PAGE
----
Admit it: How many times have you grabbed a book off the store shelf, read the front and back covers, opened the book, read the endorsements, then made your decision as to whether or not you wanted to buy the book? Probably most of the time! Endorsements, cover quotes, and forewords carry a lot of weight in a purchaser’s decision.
So how does an author score those juicy endorsements, especially if no one really knows the author yet? There are a few ways of reaching the right people, but first you need to hone in on who will make good endorsers for your book. In general, your endorsers…
- Need to be well known with your target audience
- Need to be experts in the field of your topic (for nonfiction) or have written in your genre or in another way have a tie to your book (for fiction)
- Need to be people of influence among your target audience
Once you have identified prospective endorsers, try one or more of the following avenues to reach them:
- Go where they may appear: speaking events, book signings, conventions, etc.
- Contact them via publicists, agents, publishers (if they’ve written a book), or through their industry organizations
- If they are a company executive, try to reach their administrative assistants via email or phone
- Network, network, network! Start getting the word out about who you need to reach, asking people how you might get to them. If the six degrees of separation theory holds, someone just may know someone who knows someone who…
Once you’ve found a way to reach your target, what then? How do you approach that person about providing you with an endorsement? First, tell why you think they are the perfect person to endorse your book and why having them lend their name to your book would be a positive thing for them. They are going to want to know what’s in it for them, so you need to have something prepared! If they’ve written their own book on a similar subject, one benefit would be free promotion for that book. If they are a company executive, their company will also gain some good PR. Be aware that many potential endorsers will require a fee for putting their name to your book. Be sure to get all the details of what they will require up front so you’re not unpleasantly surprised.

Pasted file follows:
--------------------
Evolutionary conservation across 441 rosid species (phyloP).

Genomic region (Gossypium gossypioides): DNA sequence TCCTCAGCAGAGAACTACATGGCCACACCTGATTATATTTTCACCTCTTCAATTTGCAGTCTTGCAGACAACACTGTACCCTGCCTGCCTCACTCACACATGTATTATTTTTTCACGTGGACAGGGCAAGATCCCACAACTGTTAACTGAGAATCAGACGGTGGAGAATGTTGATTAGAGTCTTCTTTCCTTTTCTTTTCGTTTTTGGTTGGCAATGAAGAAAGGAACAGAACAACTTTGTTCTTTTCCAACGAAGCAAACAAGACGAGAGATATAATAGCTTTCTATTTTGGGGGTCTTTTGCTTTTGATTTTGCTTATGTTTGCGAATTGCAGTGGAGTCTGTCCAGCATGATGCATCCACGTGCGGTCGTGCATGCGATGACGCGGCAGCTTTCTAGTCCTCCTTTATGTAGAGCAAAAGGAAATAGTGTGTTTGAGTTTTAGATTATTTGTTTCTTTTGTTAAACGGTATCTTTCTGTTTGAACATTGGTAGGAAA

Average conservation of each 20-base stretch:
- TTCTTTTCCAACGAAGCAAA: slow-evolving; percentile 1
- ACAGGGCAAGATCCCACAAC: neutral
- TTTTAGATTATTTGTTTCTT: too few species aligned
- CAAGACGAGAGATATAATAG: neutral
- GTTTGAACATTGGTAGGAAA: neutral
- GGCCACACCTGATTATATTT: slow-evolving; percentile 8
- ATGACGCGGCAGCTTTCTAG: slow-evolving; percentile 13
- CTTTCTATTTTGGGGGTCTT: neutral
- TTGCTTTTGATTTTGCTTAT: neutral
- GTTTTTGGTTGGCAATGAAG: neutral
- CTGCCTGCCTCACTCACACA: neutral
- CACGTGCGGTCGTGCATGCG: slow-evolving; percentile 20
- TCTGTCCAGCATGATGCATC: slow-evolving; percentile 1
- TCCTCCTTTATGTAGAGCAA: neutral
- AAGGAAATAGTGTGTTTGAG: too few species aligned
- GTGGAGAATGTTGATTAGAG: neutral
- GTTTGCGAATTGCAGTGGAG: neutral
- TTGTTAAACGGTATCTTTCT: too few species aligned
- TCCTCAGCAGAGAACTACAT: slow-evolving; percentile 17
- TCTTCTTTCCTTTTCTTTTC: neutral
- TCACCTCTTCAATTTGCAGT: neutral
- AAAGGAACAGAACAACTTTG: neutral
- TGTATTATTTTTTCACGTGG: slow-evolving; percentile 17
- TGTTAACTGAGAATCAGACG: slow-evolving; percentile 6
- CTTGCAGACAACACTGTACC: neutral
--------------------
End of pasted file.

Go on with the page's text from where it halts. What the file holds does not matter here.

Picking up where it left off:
Of course, they are going to want to know exactly what they are putting their name to, but does that mean you have to have your book completely written so they can read your manuscript first? No, because they probably don’t have the time to read your complete manuscript.
You should however, have completed your book proposal before asking for their endorsement. This way, they can browse your proposal as well as your sample chapters to learn about your book, its quality, and who you are as an author. Some people may, however, request your entire manuscript, which, as we’ll discuss in a later post, is another reason to finish it before writing your proposal.
I highly suggest getting some endorsements lined up (even if they hasn’t written it yet, having their commitment will go a long way in helping your proposal) before you send your proposal to an agent or publisher. Doing so lets the agent know you have respectable people in your field who are willing to stand behind your book. Strong endorsements can push your proposal over the top!